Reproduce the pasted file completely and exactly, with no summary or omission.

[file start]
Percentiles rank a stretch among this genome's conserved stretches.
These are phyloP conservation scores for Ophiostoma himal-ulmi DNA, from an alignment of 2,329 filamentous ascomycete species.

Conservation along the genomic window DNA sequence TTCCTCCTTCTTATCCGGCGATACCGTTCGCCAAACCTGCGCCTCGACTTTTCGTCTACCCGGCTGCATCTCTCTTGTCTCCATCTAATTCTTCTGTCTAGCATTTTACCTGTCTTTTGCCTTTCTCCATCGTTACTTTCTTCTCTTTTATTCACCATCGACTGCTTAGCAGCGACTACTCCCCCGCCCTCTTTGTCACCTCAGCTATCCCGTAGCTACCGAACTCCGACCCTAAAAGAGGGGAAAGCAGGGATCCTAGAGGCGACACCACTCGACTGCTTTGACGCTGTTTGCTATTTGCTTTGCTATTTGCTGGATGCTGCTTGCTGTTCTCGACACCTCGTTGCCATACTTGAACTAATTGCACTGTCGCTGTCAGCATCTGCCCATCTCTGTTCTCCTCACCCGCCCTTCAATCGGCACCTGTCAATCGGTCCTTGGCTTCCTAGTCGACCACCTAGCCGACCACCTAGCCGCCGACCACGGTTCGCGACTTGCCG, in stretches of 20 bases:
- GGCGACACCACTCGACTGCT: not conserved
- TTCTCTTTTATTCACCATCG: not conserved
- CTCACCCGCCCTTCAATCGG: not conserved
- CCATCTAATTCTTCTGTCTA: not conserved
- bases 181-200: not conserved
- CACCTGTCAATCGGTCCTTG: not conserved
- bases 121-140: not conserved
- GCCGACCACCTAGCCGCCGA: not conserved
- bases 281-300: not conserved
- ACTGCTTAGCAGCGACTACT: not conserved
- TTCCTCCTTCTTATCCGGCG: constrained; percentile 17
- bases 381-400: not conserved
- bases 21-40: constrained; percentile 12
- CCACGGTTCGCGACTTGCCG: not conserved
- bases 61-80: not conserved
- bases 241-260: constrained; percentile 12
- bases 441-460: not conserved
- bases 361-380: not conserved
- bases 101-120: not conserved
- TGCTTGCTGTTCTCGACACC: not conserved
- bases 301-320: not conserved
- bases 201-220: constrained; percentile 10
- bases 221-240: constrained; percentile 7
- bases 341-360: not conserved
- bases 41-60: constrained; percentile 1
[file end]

Percentiles rank a stretch among this genome's conserved stretches.
These are phyloP conservation scores for Ophiostoma himal-ulmi DNA, from an alignment of 2,329 filamentous ascomycete species.

Conservation along the genomic window DNA sequence TTCCTCCTTCTTATCCGGCGATACCGTTCGCCAAACCTGCGCCTCGACTTTTCGTCTACCCGGCTGCATCTCTCTTGTCTCCATCTAATTCTTCTGTCTAGCATTTTACCTGTCTTTTGCCTTTCTCCATCGTTACTTTCTTCTCTTTTATTCACCATCGACTGCTTAGCAGCGACTACTCCCCCGCCCTCTTTGTCACCTCAGCTATCCCGTAGCTACCGAACTCCGACCCTAAAAGAGGGGAAAGCAGGGATCCTAGAGGCGACACCACTCGACTGCTTTGACGCTGTTTGCTATTTGCTTTGCTATTTGCTGGATGCTGCTTGCTGTTCTCGACACCTCGTTGCCATACTTGAACTAATTGCACTGTCGCTGTCAGCATCTGCCCATCTCTGTTCTCCTCACCCGCCCTTCAATCGGCACCTGTCAATCGGTCCTTGGCTTCCTAGTCGACCACCTAGCCGACCACCTAGCCGCCGACCACGGTTCGCGACTTGCCG, in stretches of 20 bases:
- GGCGACACCACTCGACTGCT: not conserved
- TTCTCTTTTATTCACCATCG: not conserved
- CTCACCCGCCCTTCAATCGG: not conserved
- CCATCTAATTCTTCTGTCTA: not conserved
- bases 181-200: not conserved
- CACCTGTCAATCGGTCCTTG: not conserved
- bases 121-140: not conserved
- GCCGACCACCTAGCCGCCGA: not conserved
- bases 281-300: not conserved
- ACTGCTTAGCAGCGACTACT: not conserved
- TTCCTCCTTCTTATCCGGCG: constrained; percentile 17
- bases 381-400: not conserved
- bases 21-40: constrained; percentile 12
- CCACGGTTCGCGACTTGCCG: not conserved
- bases 61-80: not conserved
- bases 241-260: constrained; percentile 12
- bases 441-460: not conserved
- bases 361-380: not conserved
- bases 101-120: not conserved
- TGCTTGCTGTTCTCGACACC: not conserved
- bases 301-320: not conserved
- bases 201-220: constrained; percentile 10
- bases 221-240: constrained; percentile 7
- bases 341-360: not conserved
- bases 41-60: constrained; percentile 1